All Creatures Here Below A desperate young couple at the end of their financial rope flee across country after the wife abducts an infant. Collin Schiffi directed. 91 min. Showing as part of the Midwest Independent Film Festival’s monthly event. Preceded by a reception and a panel at 6 PM. Tue 9/3, 7:30 PM. Landmark’s Century Centre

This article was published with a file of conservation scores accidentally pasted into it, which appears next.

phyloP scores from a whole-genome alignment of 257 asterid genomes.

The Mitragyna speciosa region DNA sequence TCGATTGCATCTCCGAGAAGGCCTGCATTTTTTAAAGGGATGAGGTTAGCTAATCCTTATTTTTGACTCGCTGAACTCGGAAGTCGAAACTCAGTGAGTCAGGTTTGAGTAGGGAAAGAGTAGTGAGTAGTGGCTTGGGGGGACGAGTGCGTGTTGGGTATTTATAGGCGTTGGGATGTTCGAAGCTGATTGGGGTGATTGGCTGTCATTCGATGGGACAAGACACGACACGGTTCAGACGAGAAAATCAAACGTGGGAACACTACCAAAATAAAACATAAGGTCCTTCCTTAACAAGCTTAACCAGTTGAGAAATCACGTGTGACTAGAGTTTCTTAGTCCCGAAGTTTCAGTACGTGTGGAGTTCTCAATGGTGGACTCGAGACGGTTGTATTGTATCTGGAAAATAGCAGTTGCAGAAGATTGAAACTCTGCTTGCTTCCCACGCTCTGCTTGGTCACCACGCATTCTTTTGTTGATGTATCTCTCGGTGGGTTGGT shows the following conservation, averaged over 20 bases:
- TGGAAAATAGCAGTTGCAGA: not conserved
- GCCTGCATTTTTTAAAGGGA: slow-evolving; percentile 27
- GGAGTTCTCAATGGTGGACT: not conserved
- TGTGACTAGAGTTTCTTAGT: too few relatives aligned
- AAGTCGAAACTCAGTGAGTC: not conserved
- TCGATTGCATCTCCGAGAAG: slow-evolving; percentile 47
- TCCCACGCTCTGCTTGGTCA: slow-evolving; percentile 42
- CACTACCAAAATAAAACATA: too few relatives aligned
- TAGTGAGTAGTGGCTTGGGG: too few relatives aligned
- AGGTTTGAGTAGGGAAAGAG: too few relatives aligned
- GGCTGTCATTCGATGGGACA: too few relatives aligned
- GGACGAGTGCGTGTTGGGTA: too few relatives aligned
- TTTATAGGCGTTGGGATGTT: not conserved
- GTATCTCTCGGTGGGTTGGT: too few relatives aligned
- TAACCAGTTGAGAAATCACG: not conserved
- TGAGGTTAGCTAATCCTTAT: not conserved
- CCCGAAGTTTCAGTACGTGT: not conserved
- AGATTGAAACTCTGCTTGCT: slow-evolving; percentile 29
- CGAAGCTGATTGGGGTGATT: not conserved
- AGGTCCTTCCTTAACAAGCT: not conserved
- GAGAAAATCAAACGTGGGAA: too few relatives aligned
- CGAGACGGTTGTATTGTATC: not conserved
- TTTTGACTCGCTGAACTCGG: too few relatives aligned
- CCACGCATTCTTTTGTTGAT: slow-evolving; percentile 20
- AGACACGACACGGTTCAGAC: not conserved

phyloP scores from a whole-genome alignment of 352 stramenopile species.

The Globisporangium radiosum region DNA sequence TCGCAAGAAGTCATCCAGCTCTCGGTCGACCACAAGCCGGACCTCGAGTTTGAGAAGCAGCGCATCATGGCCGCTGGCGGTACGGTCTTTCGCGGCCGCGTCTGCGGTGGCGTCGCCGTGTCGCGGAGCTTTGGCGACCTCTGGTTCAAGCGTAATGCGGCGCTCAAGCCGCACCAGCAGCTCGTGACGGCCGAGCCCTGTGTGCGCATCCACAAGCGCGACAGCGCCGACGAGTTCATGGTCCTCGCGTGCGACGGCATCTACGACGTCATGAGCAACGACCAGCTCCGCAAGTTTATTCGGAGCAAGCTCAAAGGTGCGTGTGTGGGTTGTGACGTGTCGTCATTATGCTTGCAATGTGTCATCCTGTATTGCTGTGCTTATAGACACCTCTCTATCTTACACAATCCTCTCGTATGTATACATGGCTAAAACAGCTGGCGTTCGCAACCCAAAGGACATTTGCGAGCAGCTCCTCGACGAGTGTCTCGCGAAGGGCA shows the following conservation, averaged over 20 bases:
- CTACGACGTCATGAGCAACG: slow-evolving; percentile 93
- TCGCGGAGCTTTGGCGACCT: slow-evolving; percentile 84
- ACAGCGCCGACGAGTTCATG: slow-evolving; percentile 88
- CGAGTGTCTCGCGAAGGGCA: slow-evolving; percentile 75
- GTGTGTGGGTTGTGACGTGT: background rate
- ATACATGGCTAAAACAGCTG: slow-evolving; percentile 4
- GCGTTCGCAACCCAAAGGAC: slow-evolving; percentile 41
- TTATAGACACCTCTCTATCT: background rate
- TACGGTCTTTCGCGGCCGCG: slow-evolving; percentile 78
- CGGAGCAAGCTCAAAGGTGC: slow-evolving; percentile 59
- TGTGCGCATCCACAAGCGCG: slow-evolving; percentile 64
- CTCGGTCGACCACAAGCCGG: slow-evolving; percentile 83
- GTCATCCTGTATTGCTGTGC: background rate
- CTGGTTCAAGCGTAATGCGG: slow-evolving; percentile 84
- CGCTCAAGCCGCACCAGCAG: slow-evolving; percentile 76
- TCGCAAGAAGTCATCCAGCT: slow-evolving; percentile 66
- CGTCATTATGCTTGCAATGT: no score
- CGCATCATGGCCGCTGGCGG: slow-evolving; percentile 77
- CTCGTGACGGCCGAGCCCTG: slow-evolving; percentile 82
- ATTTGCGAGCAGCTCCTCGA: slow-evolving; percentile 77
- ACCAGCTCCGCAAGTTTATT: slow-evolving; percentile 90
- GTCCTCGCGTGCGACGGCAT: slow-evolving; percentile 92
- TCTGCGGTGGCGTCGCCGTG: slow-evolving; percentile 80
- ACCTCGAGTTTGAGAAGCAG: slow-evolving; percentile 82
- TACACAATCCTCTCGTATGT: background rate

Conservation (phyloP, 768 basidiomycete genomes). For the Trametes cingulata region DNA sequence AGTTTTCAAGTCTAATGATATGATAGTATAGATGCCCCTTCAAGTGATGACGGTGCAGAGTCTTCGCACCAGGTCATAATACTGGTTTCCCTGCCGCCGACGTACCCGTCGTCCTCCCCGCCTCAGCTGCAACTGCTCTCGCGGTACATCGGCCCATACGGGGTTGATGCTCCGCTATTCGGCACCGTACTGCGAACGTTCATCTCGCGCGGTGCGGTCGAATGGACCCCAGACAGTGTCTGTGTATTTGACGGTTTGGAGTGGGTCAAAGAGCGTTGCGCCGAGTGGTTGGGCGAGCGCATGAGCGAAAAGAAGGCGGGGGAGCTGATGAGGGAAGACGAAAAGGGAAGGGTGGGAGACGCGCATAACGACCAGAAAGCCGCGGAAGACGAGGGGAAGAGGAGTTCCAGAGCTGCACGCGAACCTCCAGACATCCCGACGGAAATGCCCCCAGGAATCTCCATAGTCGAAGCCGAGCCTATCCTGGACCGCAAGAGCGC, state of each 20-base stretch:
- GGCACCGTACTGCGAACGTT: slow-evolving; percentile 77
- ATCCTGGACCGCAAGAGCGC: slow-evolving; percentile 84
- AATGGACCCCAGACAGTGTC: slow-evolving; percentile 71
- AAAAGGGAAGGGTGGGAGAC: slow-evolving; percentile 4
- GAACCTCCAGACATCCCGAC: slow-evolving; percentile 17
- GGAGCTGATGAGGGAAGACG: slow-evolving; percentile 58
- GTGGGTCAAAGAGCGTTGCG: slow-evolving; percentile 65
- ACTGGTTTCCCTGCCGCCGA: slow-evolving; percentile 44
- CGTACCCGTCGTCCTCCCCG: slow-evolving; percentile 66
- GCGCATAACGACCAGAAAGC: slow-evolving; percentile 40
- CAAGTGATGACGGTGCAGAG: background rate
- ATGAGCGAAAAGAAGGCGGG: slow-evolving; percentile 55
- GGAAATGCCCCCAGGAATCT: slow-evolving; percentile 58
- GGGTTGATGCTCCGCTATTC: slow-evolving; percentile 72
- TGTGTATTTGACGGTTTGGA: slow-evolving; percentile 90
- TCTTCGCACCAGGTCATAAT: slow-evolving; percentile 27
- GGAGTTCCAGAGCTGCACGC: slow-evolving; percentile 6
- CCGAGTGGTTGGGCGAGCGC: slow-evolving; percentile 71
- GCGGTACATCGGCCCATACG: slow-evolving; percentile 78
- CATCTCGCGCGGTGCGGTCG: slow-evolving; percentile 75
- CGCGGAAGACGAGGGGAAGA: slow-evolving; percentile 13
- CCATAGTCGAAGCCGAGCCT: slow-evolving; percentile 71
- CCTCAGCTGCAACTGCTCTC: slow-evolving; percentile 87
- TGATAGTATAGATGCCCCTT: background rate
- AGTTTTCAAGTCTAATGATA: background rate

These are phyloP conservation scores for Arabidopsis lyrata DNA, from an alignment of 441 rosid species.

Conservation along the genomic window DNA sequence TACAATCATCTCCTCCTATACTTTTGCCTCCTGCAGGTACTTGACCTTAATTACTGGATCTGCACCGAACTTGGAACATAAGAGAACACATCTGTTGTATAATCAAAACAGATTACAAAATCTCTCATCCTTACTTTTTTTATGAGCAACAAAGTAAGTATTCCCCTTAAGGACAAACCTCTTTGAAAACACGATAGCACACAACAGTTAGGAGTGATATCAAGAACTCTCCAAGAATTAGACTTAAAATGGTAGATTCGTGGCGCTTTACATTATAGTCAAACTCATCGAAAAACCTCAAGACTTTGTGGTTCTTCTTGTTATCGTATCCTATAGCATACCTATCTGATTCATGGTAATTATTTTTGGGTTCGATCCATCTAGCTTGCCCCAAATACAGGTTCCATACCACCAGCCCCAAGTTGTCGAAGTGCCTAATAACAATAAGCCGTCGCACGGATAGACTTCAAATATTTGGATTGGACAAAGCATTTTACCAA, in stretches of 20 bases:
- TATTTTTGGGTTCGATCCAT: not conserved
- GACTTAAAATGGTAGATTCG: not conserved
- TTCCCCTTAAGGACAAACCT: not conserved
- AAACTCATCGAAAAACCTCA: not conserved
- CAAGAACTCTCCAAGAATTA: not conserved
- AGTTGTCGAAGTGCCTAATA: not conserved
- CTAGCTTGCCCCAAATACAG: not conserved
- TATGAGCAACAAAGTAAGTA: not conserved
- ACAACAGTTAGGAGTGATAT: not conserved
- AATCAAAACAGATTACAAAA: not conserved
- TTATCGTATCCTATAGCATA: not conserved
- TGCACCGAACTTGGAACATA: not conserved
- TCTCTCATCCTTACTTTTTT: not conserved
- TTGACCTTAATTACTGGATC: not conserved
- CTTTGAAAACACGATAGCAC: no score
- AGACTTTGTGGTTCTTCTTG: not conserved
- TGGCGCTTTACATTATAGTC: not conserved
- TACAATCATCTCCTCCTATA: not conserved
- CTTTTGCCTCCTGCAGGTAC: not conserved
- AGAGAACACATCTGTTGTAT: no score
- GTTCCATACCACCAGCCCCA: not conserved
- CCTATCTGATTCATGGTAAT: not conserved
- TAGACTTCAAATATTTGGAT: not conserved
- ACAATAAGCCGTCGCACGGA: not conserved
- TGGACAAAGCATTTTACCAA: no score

NAquarela A breathtaking and offensive documentary in the vein of Werner Herzog’s Lessons of Darkness (1992), Victor Kossakovsky’s film about floods, melting ice caps, and extreme weather also continues a recent trend of nonfiction features (Behemoth, Anthropocene: The Human Epoch) that find visual beauty in environmental crisis. Kossakovsky presents scenes of scientific crews working on the tenuous frozen surface of Russia’s Lake Baikal, arctic ice mountains breaking apart, and Hurricane Irma ravaging Miami, forgoing narration or talking heads that might explain these phenomena. The movie is essentially an art-house spectacle, with handsome big-screen imagery and a heavy-metal score (by Eicca Toppinen of the band Apocalyptica) that makes a considerable visceral impact. Yet apart from some vague ideas about the power of nature, Kossakovsky doesn’t communicate anything one can really think about—he seems to be inviting viewers to sit back and enjoy the devastation of our planet. In English and subtitled Russian and Spanish. —Ben Sachs PG, 89 min. Fri 8/30-Thu 9/5, 1:30, 3:3o, 5:30, 7:30, and 9:30 PM. Music Box